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Effects of Tillage on the Spatial Pattern of Microsclerotia of Macrophomina phaseolina. O. M. Olanya, Graduate student, Department of Plant Pathology, North Carolina State University, Raleigh 27695-7616; C. Lee Campbell, Associate professor, Department of Plant Pathology, North Carolina State University, Raleigh 27695-7616. Phytopathology 78:217-221. Accepted for publication 7 September 1987. Copyright 1988 The American Phytopathological Society. DOI: 10.1094/Phyto-78-217.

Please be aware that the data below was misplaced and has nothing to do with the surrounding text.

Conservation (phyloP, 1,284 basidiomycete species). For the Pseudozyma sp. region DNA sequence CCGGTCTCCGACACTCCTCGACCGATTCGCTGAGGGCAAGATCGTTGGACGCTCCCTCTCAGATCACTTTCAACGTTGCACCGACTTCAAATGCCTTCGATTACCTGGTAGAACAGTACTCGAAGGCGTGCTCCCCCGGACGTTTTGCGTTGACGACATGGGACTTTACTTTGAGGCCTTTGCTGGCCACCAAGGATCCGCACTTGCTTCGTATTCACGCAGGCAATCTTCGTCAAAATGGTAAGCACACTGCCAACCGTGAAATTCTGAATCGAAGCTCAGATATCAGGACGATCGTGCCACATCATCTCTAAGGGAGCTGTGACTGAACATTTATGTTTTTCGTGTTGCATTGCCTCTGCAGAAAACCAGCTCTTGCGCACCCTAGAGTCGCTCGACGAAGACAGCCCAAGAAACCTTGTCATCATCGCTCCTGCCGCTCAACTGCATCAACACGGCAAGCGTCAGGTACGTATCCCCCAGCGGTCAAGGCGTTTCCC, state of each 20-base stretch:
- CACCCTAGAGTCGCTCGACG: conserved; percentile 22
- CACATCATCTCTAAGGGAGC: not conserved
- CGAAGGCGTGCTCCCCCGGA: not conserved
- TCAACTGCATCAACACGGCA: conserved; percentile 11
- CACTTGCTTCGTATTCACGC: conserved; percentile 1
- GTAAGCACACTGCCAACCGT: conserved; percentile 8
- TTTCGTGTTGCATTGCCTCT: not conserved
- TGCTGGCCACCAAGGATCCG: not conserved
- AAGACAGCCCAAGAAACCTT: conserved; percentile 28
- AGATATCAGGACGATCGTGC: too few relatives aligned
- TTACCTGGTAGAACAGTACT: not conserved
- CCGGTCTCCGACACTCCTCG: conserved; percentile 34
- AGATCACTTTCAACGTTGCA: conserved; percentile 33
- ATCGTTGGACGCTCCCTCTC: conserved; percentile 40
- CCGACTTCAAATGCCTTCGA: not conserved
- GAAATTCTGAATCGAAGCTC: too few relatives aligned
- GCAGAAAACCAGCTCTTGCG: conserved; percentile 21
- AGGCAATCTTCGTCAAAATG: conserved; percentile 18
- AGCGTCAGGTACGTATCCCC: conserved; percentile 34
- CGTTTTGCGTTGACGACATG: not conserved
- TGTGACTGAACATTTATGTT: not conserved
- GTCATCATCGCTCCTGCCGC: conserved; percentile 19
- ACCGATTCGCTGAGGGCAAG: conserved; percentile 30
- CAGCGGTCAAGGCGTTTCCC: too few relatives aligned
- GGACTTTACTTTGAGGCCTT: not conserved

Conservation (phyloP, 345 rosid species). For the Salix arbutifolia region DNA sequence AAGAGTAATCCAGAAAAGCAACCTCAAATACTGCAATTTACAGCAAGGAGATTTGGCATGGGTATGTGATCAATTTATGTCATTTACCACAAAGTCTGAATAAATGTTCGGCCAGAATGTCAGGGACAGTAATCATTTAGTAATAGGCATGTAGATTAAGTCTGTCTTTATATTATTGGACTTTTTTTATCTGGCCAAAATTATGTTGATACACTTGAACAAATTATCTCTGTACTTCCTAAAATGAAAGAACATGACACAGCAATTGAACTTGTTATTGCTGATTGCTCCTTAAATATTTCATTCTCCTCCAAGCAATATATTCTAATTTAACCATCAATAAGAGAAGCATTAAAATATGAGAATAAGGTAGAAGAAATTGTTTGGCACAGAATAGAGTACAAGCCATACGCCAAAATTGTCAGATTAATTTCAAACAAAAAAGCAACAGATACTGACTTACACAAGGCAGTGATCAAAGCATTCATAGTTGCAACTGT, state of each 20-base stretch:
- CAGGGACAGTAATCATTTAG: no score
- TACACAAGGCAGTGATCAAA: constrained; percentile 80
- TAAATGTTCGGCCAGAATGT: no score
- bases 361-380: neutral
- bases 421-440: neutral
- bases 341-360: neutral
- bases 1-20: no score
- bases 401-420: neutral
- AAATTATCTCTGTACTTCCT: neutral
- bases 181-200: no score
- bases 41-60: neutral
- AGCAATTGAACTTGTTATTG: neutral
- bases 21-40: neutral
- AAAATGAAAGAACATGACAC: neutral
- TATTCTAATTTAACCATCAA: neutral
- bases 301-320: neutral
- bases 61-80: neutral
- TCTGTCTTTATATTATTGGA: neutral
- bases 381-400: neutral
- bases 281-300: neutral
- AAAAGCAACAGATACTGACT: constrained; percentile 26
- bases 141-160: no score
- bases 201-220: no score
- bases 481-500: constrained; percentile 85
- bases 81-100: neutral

The effects of soil tillage on the spatial pattern of sclerotia of Macrophomina phaseolina were investigated at eight sites in 8- × 8-m grids divided into 64 1- × 1-m contiguous quadrats. One soil core (2.5 × 10–14 cm) was removed from the center of each quadrat before tillage and after one or two diskings. Inoculum density (ID) was determined by assaying a 10-g subsample of air-dried soil using a selective assay procedure. Mean ID was similar among tillage treatments within a site and, based on values of Morisita’s index, low to moderate aggregation of inoculum was detected consistently. Aggregation of propagules decreased after one tillage operation at most locations. Physical redistribution of inoculum by disking was most evident in plots with high initial inoculum density and a high degree of initial aggregation of inoculum.